Yahoo chief executive Marissa Mayer has made repeat appearances on the list of highest paid CEOs. The millions she could take home if she and Yahoo were ever to part ways has been the subject of much attention.
But following a board inquiry into her executive team's handling of epic data breaches in 2014, she'll be taking a sizable pay cut. In Yahoo's annual report filed Wednesday, the company said it would not award Mayer her cash bonus for 2016 “that was otherwise expected to be paid to her” — as well as that it accepted Mayer's offer to forgo her annual equity award. Mayer's target bonus, which is dependent on performance, is $2 million, while her employment agreement says she will get no less than $12 million in stock awards each year.
Yahoo also said its general counsel and secretary, Ronald S. Bell, would be leaving the company, and would receive no payments in connection with his departure.
The board's investigation concluded that some senior executives and members of its legal and IT staff knew of the hack in 2014 but “did not properly comprehend or investigate, and therefore failed to act sufficiently upon, the full extent of knowledge,” Yahoo said in the filing. While they took “certain remedial actions,” they should have done more, noting the probe “found that failures in communication, management, inquiry and internal reporting contributed to the lack of proper comprehension and handling” of the massive security breach. The board's probe “did not conclude that there was an intentional suppression of relevant information.”
In a statement, Mayer said she only learned that a large number of user files had been stolen in September 2016. “However, I am the CEO of the company and since this incident happened during my tenure,” she said, “I have agreed to forgo my annual bonus and my annual equity grant this year and have expressed my desire that my bonus be redistributed to our company's hardworking employees, who contributed so much to Yahoo's success in 2016.”
How much Yahoo's 8,500 employees will get if that that bonus is redistributed — or whether they will get higher payouts at all — is unclear. While some media outlets have said Mayer is “giving” her bonus to employees, she did not actually receive it, and only “expressed [her] desire” for that to occur. When asked whether employees will actually receive that money in the form of higher payouts or bonuses, a Yahoo spokeswoman said in an email the company was “still working on that piece” and had no further comment at this time.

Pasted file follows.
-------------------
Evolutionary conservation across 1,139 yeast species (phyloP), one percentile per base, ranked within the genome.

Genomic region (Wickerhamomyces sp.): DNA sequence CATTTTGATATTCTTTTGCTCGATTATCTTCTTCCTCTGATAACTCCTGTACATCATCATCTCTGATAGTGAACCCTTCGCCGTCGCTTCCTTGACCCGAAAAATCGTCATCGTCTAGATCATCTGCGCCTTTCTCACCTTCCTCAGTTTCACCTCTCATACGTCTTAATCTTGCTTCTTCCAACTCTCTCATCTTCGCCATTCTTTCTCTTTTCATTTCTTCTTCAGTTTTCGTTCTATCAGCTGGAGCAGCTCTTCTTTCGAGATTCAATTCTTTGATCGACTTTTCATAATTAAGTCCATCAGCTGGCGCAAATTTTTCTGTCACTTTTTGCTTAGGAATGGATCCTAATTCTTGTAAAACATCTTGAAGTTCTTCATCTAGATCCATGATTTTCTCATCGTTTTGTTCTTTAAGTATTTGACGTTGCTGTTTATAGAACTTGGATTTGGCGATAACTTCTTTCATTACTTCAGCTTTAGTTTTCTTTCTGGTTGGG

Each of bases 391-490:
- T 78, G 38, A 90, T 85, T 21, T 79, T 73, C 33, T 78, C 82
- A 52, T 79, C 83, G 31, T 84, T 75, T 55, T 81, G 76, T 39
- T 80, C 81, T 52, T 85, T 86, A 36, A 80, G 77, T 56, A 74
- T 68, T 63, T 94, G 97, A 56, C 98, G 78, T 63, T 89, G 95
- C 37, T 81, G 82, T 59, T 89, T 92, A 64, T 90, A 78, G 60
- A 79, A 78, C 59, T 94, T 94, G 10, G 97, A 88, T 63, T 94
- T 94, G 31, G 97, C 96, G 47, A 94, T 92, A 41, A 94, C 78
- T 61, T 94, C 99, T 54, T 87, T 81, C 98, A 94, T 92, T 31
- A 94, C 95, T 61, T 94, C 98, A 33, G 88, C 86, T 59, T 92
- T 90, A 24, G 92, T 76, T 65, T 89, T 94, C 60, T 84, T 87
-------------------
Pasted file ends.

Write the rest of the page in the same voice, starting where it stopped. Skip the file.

The amount that could be divvied up is also unclear. The value of Mayer's cash bonus for 2016 has not yet gotten final approval by the board's compensation committee, according to a spokeswoman. Mayer's 2012 employment agreement states that her target bonus is two times her salary, or $2 million, with an upper limit of four times her salary, or $4 million. In 2014, her bonus was $1.1 million, according to company fillings, a small portion of the value of her overall compensation, which is made up largely of equity awards and was valued at $42.1 million that year. (Like all executive compensation tallies, that number is based on accounting figures; Mayer's vested actual realized pay was just 60 percent of that number in 2014.)
This isn't the first time Mayer won't receive a cash incentive bonus. Last year, the company said in its proxy statement that before the board made a decision, Yahoo's highest paid executives “requested that they not be considered for a bonus” for 2015 because growth did not meet expectations. Therefore, the value of Mayer's cash incentive bonus for 2015 was zero.